Am I simply looking for a superficial silver lining in this market meltdown? Am I just trying to make myself feel better? The cynic would say ‘yes’ to both questions. But there is one conclusion I can confidently make: This financial reflection has prevented me from divorcing the market at a time when I need to remain faithful to it.
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When I reflect on this blog post, I am amazed at my resiliency against the seemingly bipolar nature of the current stock markets. To be sure, I felt an immense amount of fear, anger, and subsequent resignation toward the financial markets of that difficult period. But I also reminded myself that I was only in my mid-30s, that I had been through this before during the Tech crash of 2000-2002, that I had U.S. bond funds to cushion the heavy blows, that I didn’t lose everything. I continued regular contributions into my company 403b, started a solo 401k, maxed out my IRAs every year, and even started a taxable account. In the three years since that market bottom in March, I was rewarded for having stayed the course.

It is now May 2012. I am being tested again by the turbulent markets, and those same reminders are resurfacing like a yogic mantra. How would I react if I read this blog post three years from now? I could feel elated or dejected, depending on the results. But ‘humbled’ is probably what I’ll feel the most.

Isaias Sarmiento
© 2012

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Independence

A few weeks ago in yoga class, my teacher Ame mentioned that one of the objectives of yoga teachers is to teach us to not need them anymore. We would be able to do yoga without the need for teachers, classes, or studios. A wave of emotional pain circuited through my body upon hearing this declaration. No more yoga classes? The studio is where I go when I need to de-stress from work! How will I improve my yoga asana practice without teachers? What about the new friends I made?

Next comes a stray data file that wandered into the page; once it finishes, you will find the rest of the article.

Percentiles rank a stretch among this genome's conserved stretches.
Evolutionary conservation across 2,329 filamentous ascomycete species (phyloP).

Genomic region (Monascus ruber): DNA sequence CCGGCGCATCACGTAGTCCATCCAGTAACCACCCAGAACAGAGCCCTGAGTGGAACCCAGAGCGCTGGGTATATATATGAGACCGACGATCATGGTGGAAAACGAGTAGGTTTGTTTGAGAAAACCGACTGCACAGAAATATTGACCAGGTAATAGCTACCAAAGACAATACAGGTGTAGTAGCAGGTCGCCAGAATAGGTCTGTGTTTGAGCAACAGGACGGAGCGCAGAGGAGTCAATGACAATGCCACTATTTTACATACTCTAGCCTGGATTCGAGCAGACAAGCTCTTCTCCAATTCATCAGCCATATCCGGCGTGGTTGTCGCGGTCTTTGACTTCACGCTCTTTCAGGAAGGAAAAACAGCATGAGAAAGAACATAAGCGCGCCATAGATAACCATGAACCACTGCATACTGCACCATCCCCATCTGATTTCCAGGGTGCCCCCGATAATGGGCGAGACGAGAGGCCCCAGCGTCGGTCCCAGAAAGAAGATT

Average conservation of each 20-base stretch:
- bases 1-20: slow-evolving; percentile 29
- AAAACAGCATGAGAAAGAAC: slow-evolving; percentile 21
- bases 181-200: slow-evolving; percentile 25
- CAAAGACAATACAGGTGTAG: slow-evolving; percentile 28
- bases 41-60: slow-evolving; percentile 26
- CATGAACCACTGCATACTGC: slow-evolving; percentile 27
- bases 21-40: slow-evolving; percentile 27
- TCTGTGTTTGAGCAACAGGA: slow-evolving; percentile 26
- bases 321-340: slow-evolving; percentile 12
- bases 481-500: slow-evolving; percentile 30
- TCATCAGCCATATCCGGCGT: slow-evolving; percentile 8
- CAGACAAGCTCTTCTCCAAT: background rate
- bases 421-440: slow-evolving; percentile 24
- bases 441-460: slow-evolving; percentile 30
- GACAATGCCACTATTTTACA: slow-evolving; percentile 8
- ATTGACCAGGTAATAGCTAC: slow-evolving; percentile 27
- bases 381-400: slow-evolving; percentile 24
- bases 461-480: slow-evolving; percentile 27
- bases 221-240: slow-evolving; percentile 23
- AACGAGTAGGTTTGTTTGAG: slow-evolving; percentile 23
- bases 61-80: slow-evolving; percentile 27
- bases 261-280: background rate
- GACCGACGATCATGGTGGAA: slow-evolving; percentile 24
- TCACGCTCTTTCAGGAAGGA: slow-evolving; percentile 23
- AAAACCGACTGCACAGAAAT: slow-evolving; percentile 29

With a little more reflection (and some serious deep breathing!), I came to interpret her comment to mean that there comes a time when we need to incorporate yoga- the asanas, the meditation, the basic philosophies- beyond the four corners of the yoga mat, beyond the four walls of the studio. In other words, we need to learn that it is entirely possible to practice without always having someone tell us what the sequence of postures should be. That is true growth, and financial counselors like myself understand this concept. When clients come to our offices in financial disarray, we provide them with the tools they need to accomplish tasks like managing a spending plan, fixing credit problems, saving for the future, and protecting their loved ones. We may even help our clients fill out necessary forms or make phone calls to other professionals on their behalf. We take on these tasks because we want to protect our clients from potential financial catastrophes to the extent that we can.

At some point, though, our clients must learn how to tackle financial tasks and how to access resources without using us as a perpetual crutch. They might make mistakes, not unlike like a child learning to ride a bicycle or an 18-year-old college student living outside the home for the first time, but that is simply integrated into the learning process of becoming fully independent. To be sure, we should be available for our clients when they have pressing financial planning questions. But the best education we can provide for them is the ability to become confident owners of their financial domains.

As my mother used to say to me many times, “One day you will spread your wings, and you will fly on your own.”

Isaias Sarmiento
© 2012